The last area deemed a priority was corrections, the courts and state patrol. The Department of Corrections is facing large overcrowding problems in state prisons and has been involved in Justice Reinvestment with more programing, more parole officers, and review of sentencing guidelines for certain offenses. The courts and jails did take a reduction of $9.2 million.
The remaining agencies in state government took anywhere from 4% to 8% reductions. Money from the state’s cash reserve or “rainy day fund” has also helped address the shortfall. Senator Stinner, the Chairman of the Appropriations Committee, stated that Nebraska is experiencing the 3rd lowest revenue growth rate in the last 36 years. Usually when there is low revenue growth, the state has a year or two of increased revenue growth to help recover. For the past three years, the state has seen low or negative growth. So the state never had the chance to recover from the previous down-turn.
On April 25th senators began the long discussion of where cuts should and could be made. The first contentious reduction made by the Appropriations Committee was cutting $30 million from the Department of Roads which has a $1.7 billion budget. This cut equates to a 1.75% reduction in the Roads budget. Part of the committee’s rationale was that in 2011, a law was enacted that took a ¼ cent of the state sales tax revenue, approximately $60 million, and dedicated it to roads. Since current funding to roads includes a portion of the state’s General Fund revenue stream, the committee deemed it appropriate to have this agency help in addressing the budget shortfall. An amendment offered by Senator Curt Friesen of Henderson tried to take money from a Medicaid cash transfer fund to replace the $30 million cut from roads. This amendment was defeated.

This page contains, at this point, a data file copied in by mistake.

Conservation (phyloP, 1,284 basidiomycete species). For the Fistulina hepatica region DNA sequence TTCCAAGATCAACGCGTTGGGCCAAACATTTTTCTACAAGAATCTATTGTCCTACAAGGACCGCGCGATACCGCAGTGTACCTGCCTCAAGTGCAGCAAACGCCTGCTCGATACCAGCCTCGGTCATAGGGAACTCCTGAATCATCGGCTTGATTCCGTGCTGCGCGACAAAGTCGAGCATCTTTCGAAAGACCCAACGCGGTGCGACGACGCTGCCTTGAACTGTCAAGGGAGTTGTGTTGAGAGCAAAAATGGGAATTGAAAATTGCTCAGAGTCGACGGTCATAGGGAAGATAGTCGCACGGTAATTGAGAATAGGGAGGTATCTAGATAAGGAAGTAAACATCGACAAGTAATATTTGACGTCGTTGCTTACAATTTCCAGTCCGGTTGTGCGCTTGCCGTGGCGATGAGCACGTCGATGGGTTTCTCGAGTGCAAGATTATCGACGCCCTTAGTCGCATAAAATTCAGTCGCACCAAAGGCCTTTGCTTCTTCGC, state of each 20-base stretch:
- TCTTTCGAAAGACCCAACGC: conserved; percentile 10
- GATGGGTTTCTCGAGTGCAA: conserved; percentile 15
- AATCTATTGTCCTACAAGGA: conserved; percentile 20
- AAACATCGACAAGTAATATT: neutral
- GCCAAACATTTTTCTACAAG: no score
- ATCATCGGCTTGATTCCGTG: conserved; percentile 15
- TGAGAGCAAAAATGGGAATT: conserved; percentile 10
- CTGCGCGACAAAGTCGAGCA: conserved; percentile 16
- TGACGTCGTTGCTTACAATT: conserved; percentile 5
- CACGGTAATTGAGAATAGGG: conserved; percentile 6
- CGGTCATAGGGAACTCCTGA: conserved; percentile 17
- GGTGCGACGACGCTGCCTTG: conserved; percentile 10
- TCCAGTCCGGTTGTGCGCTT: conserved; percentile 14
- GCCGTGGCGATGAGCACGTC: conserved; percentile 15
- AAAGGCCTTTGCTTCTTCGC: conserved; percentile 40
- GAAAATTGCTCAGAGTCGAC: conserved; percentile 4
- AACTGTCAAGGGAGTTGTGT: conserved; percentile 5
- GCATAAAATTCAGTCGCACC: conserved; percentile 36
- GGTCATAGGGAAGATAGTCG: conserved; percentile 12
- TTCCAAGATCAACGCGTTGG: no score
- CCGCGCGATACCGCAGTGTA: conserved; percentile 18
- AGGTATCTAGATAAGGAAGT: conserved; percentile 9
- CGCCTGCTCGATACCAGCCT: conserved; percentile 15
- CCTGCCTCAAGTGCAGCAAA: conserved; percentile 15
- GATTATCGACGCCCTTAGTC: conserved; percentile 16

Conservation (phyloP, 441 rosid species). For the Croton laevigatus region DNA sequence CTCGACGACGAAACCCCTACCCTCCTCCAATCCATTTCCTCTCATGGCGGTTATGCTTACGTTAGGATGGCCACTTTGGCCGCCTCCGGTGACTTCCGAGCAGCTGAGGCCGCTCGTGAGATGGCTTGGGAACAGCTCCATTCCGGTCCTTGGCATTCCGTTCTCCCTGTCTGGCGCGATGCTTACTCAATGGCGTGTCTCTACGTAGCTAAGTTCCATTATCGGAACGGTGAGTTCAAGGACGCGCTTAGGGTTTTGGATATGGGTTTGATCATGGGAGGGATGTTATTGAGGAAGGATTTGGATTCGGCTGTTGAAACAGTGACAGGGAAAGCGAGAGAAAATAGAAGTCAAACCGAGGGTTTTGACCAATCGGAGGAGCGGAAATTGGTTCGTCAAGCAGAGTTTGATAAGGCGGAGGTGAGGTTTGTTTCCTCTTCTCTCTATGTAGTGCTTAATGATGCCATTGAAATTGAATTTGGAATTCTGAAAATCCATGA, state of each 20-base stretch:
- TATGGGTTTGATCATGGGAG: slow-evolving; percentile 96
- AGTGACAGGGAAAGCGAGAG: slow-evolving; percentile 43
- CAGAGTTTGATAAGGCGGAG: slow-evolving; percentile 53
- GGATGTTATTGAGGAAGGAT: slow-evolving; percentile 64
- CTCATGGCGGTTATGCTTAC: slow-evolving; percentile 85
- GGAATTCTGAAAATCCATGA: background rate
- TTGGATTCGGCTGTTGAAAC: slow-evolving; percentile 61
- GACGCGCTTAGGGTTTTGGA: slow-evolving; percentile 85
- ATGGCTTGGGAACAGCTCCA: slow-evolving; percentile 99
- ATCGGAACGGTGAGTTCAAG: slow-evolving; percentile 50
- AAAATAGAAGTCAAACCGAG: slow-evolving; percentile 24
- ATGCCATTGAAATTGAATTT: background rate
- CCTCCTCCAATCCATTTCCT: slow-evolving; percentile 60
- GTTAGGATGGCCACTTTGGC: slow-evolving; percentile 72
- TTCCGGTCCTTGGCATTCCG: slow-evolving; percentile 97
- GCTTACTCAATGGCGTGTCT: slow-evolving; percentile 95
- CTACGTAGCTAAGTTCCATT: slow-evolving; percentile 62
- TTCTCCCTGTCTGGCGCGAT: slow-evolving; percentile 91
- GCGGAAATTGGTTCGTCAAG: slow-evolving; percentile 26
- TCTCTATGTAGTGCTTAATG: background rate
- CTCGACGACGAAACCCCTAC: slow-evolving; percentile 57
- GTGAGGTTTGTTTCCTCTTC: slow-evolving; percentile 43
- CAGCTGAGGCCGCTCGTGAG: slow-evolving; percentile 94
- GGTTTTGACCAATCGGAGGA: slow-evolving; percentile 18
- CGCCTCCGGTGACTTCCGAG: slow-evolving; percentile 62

On April 26th the Nebraska Economic Forecasting Board came in with an additional $50 million shortfall. The committee and the full Legislature will again need to look at where more cuts can be made. A bill that would look at taxing internet sales is working its way through the legislative process and could have a potential revenue increase of $30-$40 million. However there is a court case that does not allow a state to require a business outside that state to pay sales tax. At the time the courts made these decisions, the internet was only just beginning. A point to be made is Nebraska residents have always been required to track their mail order or on-line purchases and to remit the sales tax to the state. The compliance with this law is marginal at best. Internet sales are hurting our main street stores in our communities. This bill would level the field
The Speaker of the Legislature ended the debate on LB 327, the budget bill, at 9 pm Wednesday night after it became stuck in extended debate on Title X women’s health funding. Some senators expressed concern that language in the bill could cut funding going to Planned Parenthood agencies in the state. These agencies provide basic women’s health services, including such things as cervical cancer screening and family planning services. State law does not allow any state or federal funds to be used for abortions. Senators from the opposing sides will get together before the next round of debate to try to reach a compromise.
The budget should be passed by May 10 and will go to the Governor for any potential line-item vetoes. At that point senators will once again have the opportunity to review those cuts and consider any over-rides we deem necessary.